Convention planners are seeking proposals for equipping seminars at MennoCon21, the Mennonite Church USA (MC USA) biennial convention slated to take place July 6-10 in Cincinnati, Ohio. The deadline for submissions is October 10.
“The worship experience and equipping seminars are the main reasons people give for coming to convention,” says Scott Hartman, director of event planning for MC USA. “We are always impressed with the quality and diversity of the proposals our people submit, which enable us to offer an amazing selection of seminars.”
The convention planning team is calling for seminars, workshops and trainings to provide interactive learning experiences and introduce practical tools, skills, habits or frameworks that youth and adult participants can take home and put into practice. Convention planners are also seeking seminars to be presented in Spanish or other languages.
“Seminars at convention are a significant faith formation setting for youth and adults,” says Shana Peachey Boshart, MC USA denominational minister for faith formation and coordinator of convention seminars. “That’s why we work hard to create a slate of offerings that covers a broad range of contextually relevant topics that align with a missional Anabaptist theology, reflect our commonly-held ideals and build up the church.”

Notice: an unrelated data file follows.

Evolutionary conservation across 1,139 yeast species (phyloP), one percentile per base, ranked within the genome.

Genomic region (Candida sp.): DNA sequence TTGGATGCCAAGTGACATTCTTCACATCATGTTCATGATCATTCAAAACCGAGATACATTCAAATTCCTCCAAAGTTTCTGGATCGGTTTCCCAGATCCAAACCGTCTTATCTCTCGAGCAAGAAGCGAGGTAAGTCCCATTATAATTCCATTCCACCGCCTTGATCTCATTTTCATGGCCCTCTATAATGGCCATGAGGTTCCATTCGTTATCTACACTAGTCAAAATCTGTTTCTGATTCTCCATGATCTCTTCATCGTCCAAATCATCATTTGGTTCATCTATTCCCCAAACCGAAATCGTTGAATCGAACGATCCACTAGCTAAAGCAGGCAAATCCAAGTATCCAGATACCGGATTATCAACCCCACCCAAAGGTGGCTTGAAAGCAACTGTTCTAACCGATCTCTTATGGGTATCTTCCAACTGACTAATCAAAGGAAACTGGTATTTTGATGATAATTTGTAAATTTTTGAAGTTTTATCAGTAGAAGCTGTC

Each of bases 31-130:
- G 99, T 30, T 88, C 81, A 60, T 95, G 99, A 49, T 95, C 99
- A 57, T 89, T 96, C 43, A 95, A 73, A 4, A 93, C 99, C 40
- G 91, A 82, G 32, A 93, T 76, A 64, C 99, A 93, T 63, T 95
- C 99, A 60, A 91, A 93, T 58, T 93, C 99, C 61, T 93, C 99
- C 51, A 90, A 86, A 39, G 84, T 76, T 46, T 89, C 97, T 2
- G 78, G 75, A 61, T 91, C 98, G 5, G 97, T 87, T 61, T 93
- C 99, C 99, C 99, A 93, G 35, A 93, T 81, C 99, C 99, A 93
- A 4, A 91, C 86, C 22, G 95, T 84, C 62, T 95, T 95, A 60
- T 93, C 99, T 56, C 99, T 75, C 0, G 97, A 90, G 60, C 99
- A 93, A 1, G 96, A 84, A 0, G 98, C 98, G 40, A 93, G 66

Seminars are 60 minutes long and typically cover a variety of categories, including church vitality, leadership development, peace and justice, health and well-being, stewardship and youth ministry. There are 180 available seminar slots targeting the following audiences: youth, adult, intergenerational, young adult and youth sponsor. Anyone with specific expertise may submit a proposal. Youth are invited to co-present with an adult sponsor.
Visit the convention website for a list of seminar criteria and to access the submission form.
MennoCon21 is scheduled as an in-person event but the convention planning staff are monitoring the impact of COVID-19 on the event.
“We are exploring various modes of meeting, including in-person, distance participation and a combination of these,” says Hartman. “We also are paying attention to the precautions we need to take as we gather. We’re proceeding with planning as usual, with the understanding that we likely will need to make adjustments along the way.”
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